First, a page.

Hooded Grebe Podiceps gallardoi


Justification of Red List Category
This species has a very small and extremely rapidly declining population within a very small range. It is likely that birds may move between breeding sites on an annual basis but recent absences from former breeding sites are now believed to represent genuine declines. The species therefore qualifies as Critically Endangered.

Population justification
O'Donnell and Fjeldsa (1997) estimated the population to number 3,000-5,000 individuals. The minimum population size, based on simultaneous winter counts during 2010-2011, is 759 (Roesler et al. 2011b). Following recent and rapid declines, and new surveys, the latest estimate is 1,000-1,200 individuals, roughly equivalent to 660-800 mature individuals, borne out by the comprehensive 2013 survey's total of 691 adults and 144 chicks (Casañas et al. 2013) and the 2014-2015 survey total of 771 adults and 138 chicks (Roesler et al. 2015).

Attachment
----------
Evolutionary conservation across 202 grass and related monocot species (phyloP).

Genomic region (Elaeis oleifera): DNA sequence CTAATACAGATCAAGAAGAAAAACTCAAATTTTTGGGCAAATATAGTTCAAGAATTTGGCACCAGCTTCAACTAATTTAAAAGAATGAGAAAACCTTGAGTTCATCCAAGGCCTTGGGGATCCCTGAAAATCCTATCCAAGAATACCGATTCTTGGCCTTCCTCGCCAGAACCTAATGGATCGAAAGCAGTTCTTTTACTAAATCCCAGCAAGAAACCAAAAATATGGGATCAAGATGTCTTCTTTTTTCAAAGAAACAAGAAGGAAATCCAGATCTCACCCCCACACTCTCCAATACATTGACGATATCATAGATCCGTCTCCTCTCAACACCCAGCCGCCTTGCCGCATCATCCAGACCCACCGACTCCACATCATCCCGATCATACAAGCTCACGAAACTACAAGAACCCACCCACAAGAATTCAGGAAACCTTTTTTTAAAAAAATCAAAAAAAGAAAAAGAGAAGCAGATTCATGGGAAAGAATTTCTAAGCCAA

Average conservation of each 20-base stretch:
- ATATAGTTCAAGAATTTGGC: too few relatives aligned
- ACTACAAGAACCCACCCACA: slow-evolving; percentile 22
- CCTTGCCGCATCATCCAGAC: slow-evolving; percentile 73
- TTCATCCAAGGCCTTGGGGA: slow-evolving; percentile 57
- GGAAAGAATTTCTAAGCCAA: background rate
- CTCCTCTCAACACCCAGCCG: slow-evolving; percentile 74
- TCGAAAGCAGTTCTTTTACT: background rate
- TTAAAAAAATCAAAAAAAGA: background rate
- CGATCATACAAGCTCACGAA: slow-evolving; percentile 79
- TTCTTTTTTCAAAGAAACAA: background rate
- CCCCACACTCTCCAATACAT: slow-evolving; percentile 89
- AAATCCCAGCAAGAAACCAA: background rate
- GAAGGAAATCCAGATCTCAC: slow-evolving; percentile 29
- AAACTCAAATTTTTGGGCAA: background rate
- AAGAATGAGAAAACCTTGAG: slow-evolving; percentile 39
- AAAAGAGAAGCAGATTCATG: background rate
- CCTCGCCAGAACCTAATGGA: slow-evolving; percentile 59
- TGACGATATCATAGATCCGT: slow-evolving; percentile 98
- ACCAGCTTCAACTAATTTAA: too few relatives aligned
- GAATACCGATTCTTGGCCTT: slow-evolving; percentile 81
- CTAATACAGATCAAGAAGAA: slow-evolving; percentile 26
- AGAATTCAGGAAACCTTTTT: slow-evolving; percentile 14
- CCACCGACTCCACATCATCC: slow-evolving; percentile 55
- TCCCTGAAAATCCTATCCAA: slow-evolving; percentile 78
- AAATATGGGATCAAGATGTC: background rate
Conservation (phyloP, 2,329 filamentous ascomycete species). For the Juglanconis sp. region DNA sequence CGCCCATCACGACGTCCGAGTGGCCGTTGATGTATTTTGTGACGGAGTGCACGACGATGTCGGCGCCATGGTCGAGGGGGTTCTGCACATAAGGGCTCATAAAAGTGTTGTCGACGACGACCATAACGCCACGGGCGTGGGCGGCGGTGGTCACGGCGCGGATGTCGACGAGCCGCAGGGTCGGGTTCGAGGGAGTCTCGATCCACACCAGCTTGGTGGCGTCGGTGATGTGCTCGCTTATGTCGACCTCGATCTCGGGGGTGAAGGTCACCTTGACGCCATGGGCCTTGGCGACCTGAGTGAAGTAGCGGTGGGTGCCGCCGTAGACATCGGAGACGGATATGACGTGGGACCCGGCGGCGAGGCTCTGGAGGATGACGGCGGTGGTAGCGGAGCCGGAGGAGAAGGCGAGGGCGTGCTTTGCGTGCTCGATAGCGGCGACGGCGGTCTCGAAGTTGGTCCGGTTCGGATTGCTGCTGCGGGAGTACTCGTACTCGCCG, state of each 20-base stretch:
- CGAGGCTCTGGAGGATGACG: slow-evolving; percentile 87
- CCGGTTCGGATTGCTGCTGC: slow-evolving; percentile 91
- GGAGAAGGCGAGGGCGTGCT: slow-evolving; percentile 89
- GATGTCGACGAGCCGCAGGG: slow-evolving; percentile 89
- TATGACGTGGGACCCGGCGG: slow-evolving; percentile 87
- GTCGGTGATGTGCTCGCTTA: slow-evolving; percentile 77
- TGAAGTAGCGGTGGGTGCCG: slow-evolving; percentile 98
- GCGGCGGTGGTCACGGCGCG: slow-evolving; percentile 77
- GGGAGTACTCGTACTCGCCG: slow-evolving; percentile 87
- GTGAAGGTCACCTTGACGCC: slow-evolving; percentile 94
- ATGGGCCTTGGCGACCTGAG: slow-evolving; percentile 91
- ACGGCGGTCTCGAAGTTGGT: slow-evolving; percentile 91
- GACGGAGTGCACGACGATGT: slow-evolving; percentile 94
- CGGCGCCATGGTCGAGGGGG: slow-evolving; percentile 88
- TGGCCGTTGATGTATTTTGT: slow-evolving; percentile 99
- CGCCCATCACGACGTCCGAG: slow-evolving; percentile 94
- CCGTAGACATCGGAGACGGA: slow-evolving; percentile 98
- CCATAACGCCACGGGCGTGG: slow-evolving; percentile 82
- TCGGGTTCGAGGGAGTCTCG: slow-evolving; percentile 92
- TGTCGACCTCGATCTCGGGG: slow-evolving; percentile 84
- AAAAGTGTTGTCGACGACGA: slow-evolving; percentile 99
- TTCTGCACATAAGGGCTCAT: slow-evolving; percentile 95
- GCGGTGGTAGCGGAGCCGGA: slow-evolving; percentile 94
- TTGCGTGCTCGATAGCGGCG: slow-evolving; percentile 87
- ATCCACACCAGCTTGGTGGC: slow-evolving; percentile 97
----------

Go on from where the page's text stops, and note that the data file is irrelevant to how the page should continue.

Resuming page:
Trend justification
Censuses on the wintering grounds indicated that the population may have declined by as much as 40% since the late 1990s. Assuming an exponential rate of decline this equates to an extremely rapid population decline of over 80 % over 21 years (three generations). This trend is also supported by recent surveys of the breeding grounds. During the winter counts of 2010 and 2011 no juvenile Hooded Grebes were observed (Roesler et al. 2011b).

Distribution and population